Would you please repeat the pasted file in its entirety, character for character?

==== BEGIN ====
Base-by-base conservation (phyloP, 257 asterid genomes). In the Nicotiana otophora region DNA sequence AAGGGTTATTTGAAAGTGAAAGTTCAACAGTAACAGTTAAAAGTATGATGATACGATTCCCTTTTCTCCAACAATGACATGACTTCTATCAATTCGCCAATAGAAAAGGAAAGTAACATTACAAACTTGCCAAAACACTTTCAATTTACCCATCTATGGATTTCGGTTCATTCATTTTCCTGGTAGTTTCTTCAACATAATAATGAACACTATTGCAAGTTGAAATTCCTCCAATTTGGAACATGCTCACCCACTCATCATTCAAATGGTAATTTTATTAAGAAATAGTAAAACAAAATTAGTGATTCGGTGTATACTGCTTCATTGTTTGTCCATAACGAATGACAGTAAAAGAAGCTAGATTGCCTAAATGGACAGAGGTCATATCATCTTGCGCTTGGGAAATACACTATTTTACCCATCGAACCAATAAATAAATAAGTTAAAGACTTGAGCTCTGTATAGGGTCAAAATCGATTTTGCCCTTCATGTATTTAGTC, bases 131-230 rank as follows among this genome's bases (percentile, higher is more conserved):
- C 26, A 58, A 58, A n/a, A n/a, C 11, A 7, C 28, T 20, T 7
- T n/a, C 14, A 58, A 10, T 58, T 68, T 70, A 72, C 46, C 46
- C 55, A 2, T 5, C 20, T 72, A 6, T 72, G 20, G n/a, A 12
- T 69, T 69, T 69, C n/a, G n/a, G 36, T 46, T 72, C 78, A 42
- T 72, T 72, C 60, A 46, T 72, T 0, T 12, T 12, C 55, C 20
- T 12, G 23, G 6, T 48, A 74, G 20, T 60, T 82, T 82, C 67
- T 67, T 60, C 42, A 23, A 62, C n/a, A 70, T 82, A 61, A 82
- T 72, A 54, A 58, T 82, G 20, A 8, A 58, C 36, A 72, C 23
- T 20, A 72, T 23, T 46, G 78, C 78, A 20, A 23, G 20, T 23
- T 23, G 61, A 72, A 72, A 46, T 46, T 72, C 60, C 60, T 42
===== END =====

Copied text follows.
Base-by-base conservation (phyloP, 257 asterid genomes). In the Nicotiana otophora region DNA sequence AAGGGTTATTTGAAAGTGAAAGTTCAACAGTAACAGTTAAAAGTATGATGATACGATTCCCTTTTCTCCAACAATGACATGACTTCTATCAATTCGCCAATAGAAAAGGAAAGTAACATTACAAACTTGCCAAAACACTTTCAATTTACCCATCTATGGATTTCGGTTCATTCATTTTCCTGGTAGTTTCTTCAACATAATAATGAACACTATTGCAAGTTGAAATTCCTCCAATTTGGAACATGCTCACCCACTCATCATTCAAATGGTAATTTTATTAAGAAATAGTAAAACAAAATTAGTGATTCGGTGTATACTGCTTCATTGTTTGTCCATAACGAATGACAGTAAAAGAAGCTAGATTGCCTAAATGGACAGAGGTCATATCATCTTGCGCTTGGGAAATACACTATTTTACCCATCGAACCAATAAATAAATAAGTTAAAGACTTGAGCTCTGTATAGGGTCAAAATCGATTTTGCCCTTCATGTATTTAGTC, bases 131-230 rank as follows among this genome's bases (percentile, higher is more conserved):
- C 26, A 58, A 58, A n/a, A n/a, C 11, A 7, C 28, T 20, T 7
- T n/a, C 14, A 58, A 10, T 58, T 68, T 70, A 72, C 46, C 46
- C 55, A 2, T 5, C 20, T 72, A 6, T 72, G 20, G n/a, A 12
- T 69, T 69, T 69, C n/a, G n/a, G 36, T 46, T 72, C 78, A 42
- T 72, T 72, C 60, A 46, T 72, T 0, T 12, T 12, C 55, C 20
- T 12, G 23, G 6, T 48, A 74, G 20, T 60, T 82, T 82, C 67
- T 67, T 60, C 42, A 23, A 62, C n/a, A 70, T 82, A 61, A 82
- T 72, A 54, A 58, T 82, G 20, A 8, A 58, C 36, A 72, C 23
- T 20, A 72, T 23, T 46, G 78, C 78, A 20, A 23, G 20, T 23
- T 23, G 61, A 72, A 72, A 46, T 46, T 72, C 60, C 60, T 42